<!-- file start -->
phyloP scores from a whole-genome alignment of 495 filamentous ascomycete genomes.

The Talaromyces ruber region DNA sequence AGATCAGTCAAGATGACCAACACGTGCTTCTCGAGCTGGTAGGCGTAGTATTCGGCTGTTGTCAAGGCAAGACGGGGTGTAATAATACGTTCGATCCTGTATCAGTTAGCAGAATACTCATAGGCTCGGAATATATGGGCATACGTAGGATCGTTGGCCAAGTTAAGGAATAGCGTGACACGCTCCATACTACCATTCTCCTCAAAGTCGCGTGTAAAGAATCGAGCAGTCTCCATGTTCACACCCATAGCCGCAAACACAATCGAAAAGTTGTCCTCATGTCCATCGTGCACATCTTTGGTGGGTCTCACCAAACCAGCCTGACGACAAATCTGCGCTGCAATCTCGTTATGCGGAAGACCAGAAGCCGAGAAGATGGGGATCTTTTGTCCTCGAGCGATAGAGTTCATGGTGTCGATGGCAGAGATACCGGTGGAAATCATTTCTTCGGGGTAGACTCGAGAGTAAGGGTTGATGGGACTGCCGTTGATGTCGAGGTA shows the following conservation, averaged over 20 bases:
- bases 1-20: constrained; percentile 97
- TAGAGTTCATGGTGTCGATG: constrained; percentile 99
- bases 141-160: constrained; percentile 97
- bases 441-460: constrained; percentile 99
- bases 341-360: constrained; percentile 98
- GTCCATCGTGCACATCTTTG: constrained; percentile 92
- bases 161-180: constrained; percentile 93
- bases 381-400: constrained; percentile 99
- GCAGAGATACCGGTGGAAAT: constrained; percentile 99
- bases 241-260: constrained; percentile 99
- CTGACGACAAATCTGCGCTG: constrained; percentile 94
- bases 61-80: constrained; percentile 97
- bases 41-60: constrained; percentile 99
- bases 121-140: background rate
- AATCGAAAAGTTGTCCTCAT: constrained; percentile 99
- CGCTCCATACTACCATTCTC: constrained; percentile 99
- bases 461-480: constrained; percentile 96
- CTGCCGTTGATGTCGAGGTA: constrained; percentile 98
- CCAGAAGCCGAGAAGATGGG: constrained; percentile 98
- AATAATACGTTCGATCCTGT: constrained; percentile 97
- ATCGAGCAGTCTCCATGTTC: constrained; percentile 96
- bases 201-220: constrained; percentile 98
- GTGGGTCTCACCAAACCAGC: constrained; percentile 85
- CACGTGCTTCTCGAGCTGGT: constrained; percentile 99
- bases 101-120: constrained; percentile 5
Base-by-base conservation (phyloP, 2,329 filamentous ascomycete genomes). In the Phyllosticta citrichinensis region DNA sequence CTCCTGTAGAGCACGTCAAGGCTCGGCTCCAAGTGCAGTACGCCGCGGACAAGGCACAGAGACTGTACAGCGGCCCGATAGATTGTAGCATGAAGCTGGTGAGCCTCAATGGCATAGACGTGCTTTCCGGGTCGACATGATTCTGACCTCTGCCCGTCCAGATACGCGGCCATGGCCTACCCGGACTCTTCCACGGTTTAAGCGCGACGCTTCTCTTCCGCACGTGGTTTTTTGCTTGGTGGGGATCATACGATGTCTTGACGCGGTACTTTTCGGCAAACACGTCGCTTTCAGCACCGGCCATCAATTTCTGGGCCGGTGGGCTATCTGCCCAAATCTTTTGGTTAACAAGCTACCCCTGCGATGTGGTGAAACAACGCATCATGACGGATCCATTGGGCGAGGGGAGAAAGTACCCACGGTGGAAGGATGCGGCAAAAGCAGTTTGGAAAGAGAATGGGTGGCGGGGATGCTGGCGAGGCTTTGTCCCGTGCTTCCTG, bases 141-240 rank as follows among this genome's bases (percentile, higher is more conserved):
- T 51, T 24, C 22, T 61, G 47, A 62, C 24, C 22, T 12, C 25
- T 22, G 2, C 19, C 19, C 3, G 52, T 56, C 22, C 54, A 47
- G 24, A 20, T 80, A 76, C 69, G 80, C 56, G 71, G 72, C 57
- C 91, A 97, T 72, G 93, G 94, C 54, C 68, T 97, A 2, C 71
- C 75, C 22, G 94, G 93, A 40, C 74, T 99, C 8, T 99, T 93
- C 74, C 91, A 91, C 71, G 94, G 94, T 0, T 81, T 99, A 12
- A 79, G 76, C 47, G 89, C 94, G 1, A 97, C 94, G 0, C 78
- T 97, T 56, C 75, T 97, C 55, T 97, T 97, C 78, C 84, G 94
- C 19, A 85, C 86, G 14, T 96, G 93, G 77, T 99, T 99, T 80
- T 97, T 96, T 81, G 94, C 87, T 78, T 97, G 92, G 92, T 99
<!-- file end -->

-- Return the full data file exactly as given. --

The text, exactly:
phyloP scores from a whole-genome alignment of 495 filamentous ascomycete genomes.

The Talaromyces ruber region DNA sequence AGATCAGTCAAGATGACCAACACGTGCTTCTCGAGCTGGTAGGCGTAGTATTCGGCTGTTGTCAAGGCAAGACGGGGTGTAATAATACGTTCGATCCTGTATCAGTTAGCAGAATACTCATAGGCTCGGAATATATGGGCATACGTAGGATCGTTGGCCAAGTTAAGGAATAGCGTGACACGCTCCATACTACCATTCTCCTCAAAGTCGCGTGTAAAGAATCGAGCAGTCTCCATGTTCACACCCATAGCCGCAAACACAATCGAAAAGTTGTCCTCATGTCCATCGTGCACATCTTTGGTGGGTCTCACCAAACCAGCCTGACGACAAATCTGCGCTGCAATCTCGTTATGCGGAAGACCAGAAGCCGAGAAGATGGGGATCTTTTGTCCTCGAGCGATAGAGTTCATGGTGTCGATGGCAGAGATACCGGTGGAAATCATTTCTTCGGGGTAGACTCGAGAGTAAGGGTTGATGGGACTGCCGTTGATGTCGAGGTA shows the following conservation, averaged over 20 bases:
- bases 1-20: constrained; percentile 97
- TAGAGTTCATGGTGTCGATG: constrained; percentile 99
- bases 141-160: constrained; percentile 97
- bases 441-460: constrained; percentile 99
- bases 341-360: constrained; percentile 98
- GTCCATCGTGCACATCTTTG: constrained; percentile 92
- bases 161-180: constrained; percentile 93
- bases 381-400: constrained; percentile 99
- GCAGAGATACCGGTGGAAAT: constrained; percentile 99
- bases 241-260: constrained; percentile 99
- CTGACGACAAATCTGCGCTG: constrained; percentile 94
- bases 61-80: constrained; percentile 97
- bases 41-60: constrained; percentile 99
- bases 121-140: background rate
- AATCGAAAAGTTGTCCTCAT: constrained; percentile 99
- CGCTCCATACTACCATTCTC: constrained; percentile 99
- bases 461-480: constrained; percentile 96
- CTGCCGTTGATGTCGAGGTA: constrained; percentile 98
- CCAGAAGCCGAGAAGATGGG: constrained; percentile 98
- AATAATACGTTCGATCCTGT: constrained; percentile 97
- ATCGAGCAGTCTCCATGTTC: constrained; percentile 96
- bases 201-220: constrained; percentile 98
- GTGGGTCTCACCAAACCAGC: constrained; percentile 85
- CACGTGCTTCTCGAGCTGGT: constrained; percentile 99
- bases 101-120: constrained; percentile 5
Base-by-base conservation (phyloP, 2,329 filamentous ascomycete genomes). In the Phyllosticta citrichinensis region DNA sequence CTCCTGTAGAGCACGTCAAGGCTCGGCTCCAAGTGCAGTACGCCGCGGACAAGGCACAGAGACTGTACAGCGGCCCGATAGATTGTAGCATGAAGCTGGTGAGCCTCAATGGCATAGACGTGCTTTCCGGGTCGACATGATTCTGACCTCTGCCCGTCCAGATACGCGGCCATGGCCTACCCGGACTCTTCCACGGTTTAAGCGCGACGCTTCTCTTCCGCACGTGGTTTTTTGCTTGGTGGGGATCATACGATGTCTTGACGCGGTACTTTTCGGCAAACACGTCGCTTTCAGCACCGGCCATCAATTTCTGGGCCGGTGGGCTATCTGCCCAAATCTTTTGGTTAACAAGCTACCCCTGCGATGTGGTGAAACAACGCATCATGACGGATCCATTGGGCGAGGGGAGAAAGTACCCACGGTGGAAGGATGCGGCAAAAGCAGTTTGGAAAGAGAATGGGTGGCGGGGATGCTGGCGAGGCTTTGTCCCGTGCTTCCTG, bases 141-240 rank as follows among this genome's bases (percentile, higher is more conserved):
- T 51, T 24, C 22, T 61, G 47, A 62, C 24, C 22, T 12, C 25
- T 22, G 2, C 19, C 19, C 3, G 52, T 56, C 22, C 54, A 47
- G 24, A 20, T 80, A 76, C 69, G 80, C 56, G 71, G 72, C 57
- C 91, A 97, T 72, G 93, G 94, C 54, C 68, T 97, A 2, C 71
- C 75, C 22, G 94, G 93, A 40, C 74, T 99, C 8, T 99, T 93
- C 74, C 91, A 91, C 71, G 94, G 94, T 0, T 81, T 99, A 12
- A 79, G 76, C 47, G 89, C 94, G 1, A 97, C 94, G 0, C 78
- T 97, T 56, C 75, T 97, C 55, T 97, T 97, C 78, C 84, G 94
- C 19, A 85, C 86, G 14, T 96, G 93, G 77, T 99, T 99, T 80
- T 97, T 96, T 81, G 94, C 87, T 78, T 97, G 92, G 92, T 99